Where arrangements are not sufficient to ensure, with reasonable confidence, that the risk of damage to investors will be prevented, an authorised AIFM must clearly disclose the conflicts to the investors before undertaking business on their behalf, and develop appropriate policies and procedures. An authorised AIFM must have and maintain a written conflicts of interest policy, which must identify the circumstances which constitute or may give rise to a conflict of interest as well as procedures to be followed to prevent, manage and monitor such conflicts. An authorised AIFM needs to ensure that the persons responsible for managing conflicts of interest are independent from the rest of the AIFM, including how such persons are supervised, remunerated and influenced. Authorised AIFMs are required to record the types of activities in which a conflict of interest has arisen or may arise, and the senior management of an authorised AIFM is required to review such records frequently and at least once a year.

The procedure adopted by the Management Company for the management of conflicts of interest is based on four basic principles:

(1) Identification

With reference to the investment services and the activities and the services ancillary to them, the Management Company shall identify the circumstances that generate or could generate a conflict of interest that could seriously harm interests of an authorized scheme or its shareholders[1];

(2) Organisation

The Management Company shall define the procedures to follow and adopt organisational measures in order to manage the conflicts that were identified;

(3) Declaration

In the event that the Management Company considers that the organisational and administrative measures adopted to manage certain types of conflicts of interest do not sufficiently ensure, with reasonable certainty, that the risk of harming interests is averted, they shall clearly inform those affected , where required, prior to acting on their behalf, of the nature and the sources of the conflict of interests, so that they can make an informed decision on the services provided given the context in which the conflict situations arise.

(4) Good faith

Given their duty to act honestly and fairly, in providing investment and/or ancillary services the Management Company shall act in a correct, fair and professional manner to serve the interests of its customers.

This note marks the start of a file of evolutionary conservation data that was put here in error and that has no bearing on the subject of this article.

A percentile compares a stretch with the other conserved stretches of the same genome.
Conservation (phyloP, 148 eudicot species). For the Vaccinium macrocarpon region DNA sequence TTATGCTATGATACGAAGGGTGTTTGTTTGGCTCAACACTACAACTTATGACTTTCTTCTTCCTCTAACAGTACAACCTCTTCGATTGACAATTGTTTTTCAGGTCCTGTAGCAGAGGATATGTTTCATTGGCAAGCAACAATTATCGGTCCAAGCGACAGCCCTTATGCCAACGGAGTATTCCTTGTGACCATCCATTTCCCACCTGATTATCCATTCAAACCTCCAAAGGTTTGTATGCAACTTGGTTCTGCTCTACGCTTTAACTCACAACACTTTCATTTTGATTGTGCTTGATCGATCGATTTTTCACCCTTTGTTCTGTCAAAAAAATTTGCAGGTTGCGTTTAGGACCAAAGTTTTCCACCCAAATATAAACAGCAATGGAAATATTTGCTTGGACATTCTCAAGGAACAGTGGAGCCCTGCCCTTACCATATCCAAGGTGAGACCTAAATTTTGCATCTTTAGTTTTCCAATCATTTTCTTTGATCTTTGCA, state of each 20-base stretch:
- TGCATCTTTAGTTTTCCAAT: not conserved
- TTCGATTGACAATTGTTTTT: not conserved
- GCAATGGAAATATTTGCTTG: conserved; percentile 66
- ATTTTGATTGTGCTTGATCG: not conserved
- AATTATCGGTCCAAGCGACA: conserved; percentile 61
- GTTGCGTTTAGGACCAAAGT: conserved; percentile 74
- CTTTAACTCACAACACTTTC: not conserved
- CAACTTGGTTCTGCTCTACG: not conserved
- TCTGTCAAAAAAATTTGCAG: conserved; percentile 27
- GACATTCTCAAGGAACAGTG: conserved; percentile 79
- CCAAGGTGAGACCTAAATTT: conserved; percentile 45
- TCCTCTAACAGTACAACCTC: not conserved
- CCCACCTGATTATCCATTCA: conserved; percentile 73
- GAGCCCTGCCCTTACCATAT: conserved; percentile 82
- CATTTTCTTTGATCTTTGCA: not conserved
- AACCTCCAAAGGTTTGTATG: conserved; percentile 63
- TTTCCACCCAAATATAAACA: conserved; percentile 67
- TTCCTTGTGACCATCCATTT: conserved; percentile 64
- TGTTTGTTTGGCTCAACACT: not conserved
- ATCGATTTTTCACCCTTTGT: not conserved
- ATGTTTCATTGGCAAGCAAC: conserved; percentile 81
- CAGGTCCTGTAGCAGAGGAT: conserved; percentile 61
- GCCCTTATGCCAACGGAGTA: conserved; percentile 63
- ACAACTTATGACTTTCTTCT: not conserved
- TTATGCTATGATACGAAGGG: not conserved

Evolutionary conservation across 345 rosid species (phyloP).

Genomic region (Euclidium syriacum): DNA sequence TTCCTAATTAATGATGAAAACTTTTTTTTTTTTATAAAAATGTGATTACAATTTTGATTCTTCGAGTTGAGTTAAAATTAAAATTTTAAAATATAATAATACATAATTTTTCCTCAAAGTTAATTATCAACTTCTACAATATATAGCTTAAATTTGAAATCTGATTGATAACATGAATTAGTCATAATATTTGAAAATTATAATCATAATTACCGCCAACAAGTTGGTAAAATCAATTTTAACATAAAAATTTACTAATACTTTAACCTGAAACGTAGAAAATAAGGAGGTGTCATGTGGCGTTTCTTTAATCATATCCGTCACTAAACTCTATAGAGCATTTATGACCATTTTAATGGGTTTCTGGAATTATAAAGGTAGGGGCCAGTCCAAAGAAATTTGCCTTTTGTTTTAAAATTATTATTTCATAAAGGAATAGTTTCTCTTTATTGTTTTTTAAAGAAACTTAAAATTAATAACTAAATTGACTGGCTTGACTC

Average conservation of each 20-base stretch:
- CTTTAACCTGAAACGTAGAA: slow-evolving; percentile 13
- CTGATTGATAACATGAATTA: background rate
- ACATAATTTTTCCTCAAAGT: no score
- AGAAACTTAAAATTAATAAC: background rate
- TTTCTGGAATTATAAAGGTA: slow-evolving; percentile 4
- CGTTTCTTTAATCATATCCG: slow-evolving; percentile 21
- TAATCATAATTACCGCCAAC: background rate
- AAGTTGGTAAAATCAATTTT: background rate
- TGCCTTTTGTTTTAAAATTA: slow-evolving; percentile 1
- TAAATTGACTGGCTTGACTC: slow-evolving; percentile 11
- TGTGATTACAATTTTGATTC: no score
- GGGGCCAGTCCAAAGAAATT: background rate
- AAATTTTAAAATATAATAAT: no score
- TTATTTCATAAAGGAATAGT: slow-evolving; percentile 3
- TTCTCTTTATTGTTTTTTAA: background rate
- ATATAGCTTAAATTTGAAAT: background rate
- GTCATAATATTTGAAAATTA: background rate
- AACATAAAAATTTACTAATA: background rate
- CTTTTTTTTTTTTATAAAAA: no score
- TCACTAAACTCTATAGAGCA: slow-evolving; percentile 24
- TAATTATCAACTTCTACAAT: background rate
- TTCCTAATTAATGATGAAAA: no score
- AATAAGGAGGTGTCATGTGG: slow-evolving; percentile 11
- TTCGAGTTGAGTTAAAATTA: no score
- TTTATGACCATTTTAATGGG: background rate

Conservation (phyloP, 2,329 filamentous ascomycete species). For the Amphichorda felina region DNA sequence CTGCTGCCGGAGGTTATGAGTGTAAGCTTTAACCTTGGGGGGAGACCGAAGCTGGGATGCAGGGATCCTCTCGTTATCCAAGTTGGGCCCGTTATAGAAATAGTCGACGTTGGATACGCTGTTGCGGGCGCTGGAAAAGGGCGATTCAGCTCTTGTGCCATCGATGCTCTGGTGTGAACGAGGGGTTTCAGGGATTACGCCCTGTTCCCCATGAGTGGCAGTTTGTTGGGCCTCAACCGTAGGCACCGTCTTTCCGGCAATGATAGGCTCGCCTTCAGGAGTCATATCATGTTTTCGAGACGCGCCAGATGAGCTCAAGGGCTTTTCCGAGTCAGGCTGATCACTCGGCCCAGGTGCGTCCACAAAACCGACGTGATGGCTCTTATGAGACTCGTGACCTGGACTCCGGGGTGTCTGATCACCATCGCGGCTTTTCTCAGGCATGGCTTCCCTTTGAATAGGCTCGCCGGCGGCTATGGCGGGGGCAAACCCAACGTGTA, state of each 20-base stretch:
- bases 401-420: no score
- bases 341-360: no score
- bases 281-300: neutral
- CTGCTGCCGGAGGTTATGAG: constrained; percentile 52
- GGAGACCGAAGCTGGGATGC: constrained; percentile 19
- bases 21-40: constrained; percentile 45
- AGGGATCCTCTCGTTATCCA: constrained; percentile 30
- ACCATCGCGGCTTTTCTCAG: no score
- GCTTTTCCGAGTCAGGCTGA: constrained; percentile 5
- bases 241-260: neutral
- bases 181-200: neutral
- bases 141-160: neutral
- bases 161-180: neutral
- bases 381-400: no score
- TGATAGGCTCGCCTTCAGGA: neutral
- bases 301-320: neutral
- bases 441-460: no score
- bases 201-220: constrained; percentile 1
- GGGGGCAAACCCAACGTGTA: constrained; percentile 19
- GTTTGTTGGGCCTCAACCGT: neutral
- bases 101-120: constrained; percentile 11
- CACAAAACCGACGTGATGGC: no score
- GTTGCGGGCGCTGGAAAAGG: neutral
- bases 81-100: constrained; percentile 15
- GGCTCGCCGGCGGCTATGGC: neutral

The provisions contained herein have been approved by the Board of Directors.

2. Regulatory references

Following regulation CSSF 10-4, CSSF Circular 12/546, Art. 17-21 of the Commission Directive 2010/43/EU and Art. 109 of the Law of 17.12.2010 the Management Company put in place procedures for the effective identification and handling of conflicts of interest.

Directive 2009/65/EC (UCITS IV)

  • Article 12, paragraph 1.b)
  • Article 14, paragraph 1.d)
  • Article 14, paragraph 2.c)

Directive 2010/43/EU

  • Considering 15; 17
  • Article 17 “Criteria for the identification of conflicts of interest”;
  • Article 18 “Conflicts of interest policy”;
  • Article 19 “Independence in conflicts management”;
  • Articles 20 “Management of the activities giving rise to detrimental conflict of interest”

Regulation CSSF N° 10-4

  • Articles 18; 19; 20; 21; 22

Furthermore, provisions dealing with conflicts of interest are contained in Chapter III, Section 2 of the Level 2 AIFMD Regulations.

3. Our policy

As a general principle, the Board and the Conducting Officers have always to act in the best interest of the investors of the investment funds managed by the Management Company.

Management companies are obliged to define in writing an effective policy as regards conflict of interest, which preserves the independence of the relevant persons.

Directive 2010/43/EU identifies as “Relevant Persons” who are:

  • a director, partner or equivalent, or manager of the management company;